The Packers will start their third different quarterback in a 13-day span when they face the Giants Sunday at MetLife Stadium.
First, Green Bay lost franchise passer Aaron Rodgers to a broken collarbone in a loss to Chicago on Nov. 4. Then, Rodgers’ replacement, Seneca Wallace, suffered a season-ending groin injury in Sunday’s loss to Philadelphia, giving way to third-year pro Scott Tolzien, who had never before played in an NFL regular-season game.
Now, it’s Tolzien’s turn to start, and he draws a Giants defense that’s played lights-out
In theory, the Giants’ defense should have the edge Sunday against the Packers’ hobbled offense. Still, Giants safety Antrel Rolle told reporters Monday that New York couldn’t afford to take Green Bay lightly.
“We’re 3-6. We’re in no way, shape or form to underestimate anyone,” Rolle says. “We know exactly who we have ahead of us. I think they have something that they haven’t had there in a long time, which is a run game, and we’re looking forward to playing those guys.”
The Packers’ ground game should help Tolzien’s transition to the starting lineup. Rookie Eddie Lacy (158 carries, 669 yards, four touchdowns) is the focal point of the rushing attack, which is gaining an average of 143.1 yards per game and 4.8 yards per carry.
It will be interesting to see how the Giants defend the Packers on early downs. It would not be surprising if they crowded the line at times and tried to make Tolzien beat them.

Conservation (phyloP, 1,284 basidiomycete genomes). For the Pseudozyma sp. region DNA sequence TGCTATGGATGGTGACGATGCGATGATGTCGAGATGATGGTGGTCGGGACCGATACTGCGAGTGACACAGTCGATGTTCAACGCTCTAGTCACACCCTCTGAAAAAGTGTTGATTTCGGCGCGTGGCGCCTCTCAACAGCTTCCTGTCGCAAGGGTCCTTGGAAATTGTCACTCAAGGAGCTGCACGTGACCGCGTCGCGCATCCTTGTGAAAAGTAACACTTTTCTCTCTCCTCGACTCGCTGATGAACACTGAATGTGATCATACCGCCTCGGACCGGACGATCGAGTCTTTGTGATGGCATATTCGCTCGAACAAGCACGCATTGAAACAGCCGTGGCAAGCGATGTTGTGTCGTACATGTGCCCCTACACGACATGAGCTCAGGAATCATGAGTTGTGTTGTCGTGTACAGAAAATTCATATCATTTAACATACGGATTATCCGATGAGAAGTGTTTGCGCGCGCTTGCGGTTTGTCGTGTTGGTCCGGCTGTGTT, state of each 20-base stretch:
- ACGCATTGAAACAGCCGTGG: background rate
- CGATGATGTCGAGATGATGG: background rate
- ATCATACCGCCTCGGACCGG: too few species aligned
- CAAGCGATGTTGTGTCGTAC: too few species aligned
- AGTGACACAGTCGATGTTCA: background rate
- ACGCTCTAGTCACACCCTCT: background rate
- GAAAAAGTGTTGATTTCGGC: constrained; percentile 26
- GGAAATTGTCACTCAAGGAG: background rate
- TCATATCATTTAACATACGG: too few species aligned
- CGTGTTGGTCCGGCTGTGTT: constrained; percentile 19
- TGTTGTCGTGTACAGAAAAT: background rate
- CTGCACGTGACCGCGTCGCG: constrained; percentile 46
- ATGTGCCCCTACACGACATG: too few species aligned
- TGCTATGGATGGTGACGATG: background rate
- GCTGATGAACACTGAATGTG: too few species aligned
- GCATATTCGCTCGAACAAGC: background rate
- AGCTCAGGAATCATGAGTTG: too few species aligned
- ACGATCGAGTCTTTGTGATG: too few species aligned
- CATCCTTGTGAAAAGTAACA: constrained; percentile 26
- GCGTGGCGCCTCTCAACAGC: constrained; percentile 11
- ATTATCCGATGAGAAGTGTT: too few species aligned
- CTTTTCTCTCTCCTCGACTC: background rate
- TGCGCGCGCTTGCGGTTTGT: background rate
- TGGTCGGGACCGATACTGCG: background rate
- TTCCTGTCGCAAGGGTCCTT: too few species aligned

And he might be capable of doing it. In relief of Wallace on Sunday, Tolzien played well, completing 24 of 39 passes for 280 yards with one touchdown and two interceptions.
With a full week of practice with the first-team offense, Tolzien could improve in his first start. Packers coach Mike McCarthy will also have had a week to tailor the gameplan to his young quarterback’s skill set. The Packers did well to put Tolzien in optimal situations against the Eagles; there were plenty of short, high-percentage passes. Expect more of the same on Sunday.
The 6-foot-3, 208-pound Tolzien has a quick, whiplike release. He has the arm strength to make field-stretching throws down the middle and on the edges as long as he’s on time with the passes.
Generally speaking, he threw with accuracy and touch against the Eagles. He also showed good mobility on rollouts and had a 19-yard run up the sideline when his receiving options were covered.
Tolzien has an above-average receiving corps at his disposal, with wideouts Jordy Nelson, James Jones and Jarrett Boykin the top three targets. Tolzien threw one-third of his passes to Boykin, who hauled in eight receptions for 112 yards.
While the Packers’ passing game still has some punch with Tolzien in the lineup, let’s make no mistake: there will be plays for the Giants’ defense to make on Sunday. Tolzien is inexperienced, and the Giants could have a chance to force a turnover or two.
The Eagles picked off Tolzien twice on Sunday. The first came in the second quarter, when cornerback Brandon Boykin intercepted Tolzien in the endzone. Tolzien had Nelson open, but the pass was too flat, short and inside, and Boykin took it back 76 yards. Then, in the third quarter, Eagles inside linebacker DeMeco Ryans caught a deflected Tolzien pass, setting up a Philadelphia field goal. On that interception, Tolzien threw into coverage.
Tolzien also had multiple passes knocked down at the line. The Giants’ defensive linemen will need to get their hands up if the Packers are going to use quick passes.
The Giants need to force Tolzien into high-pressure situations — the third-and-longs where the crowd is loud and the defense knows the pass is coming. If Tolzien beats the Giants making a series of big plays in those spots, the Packers deserve to win — and Big Blue's playoff hopes deserve to take a hit.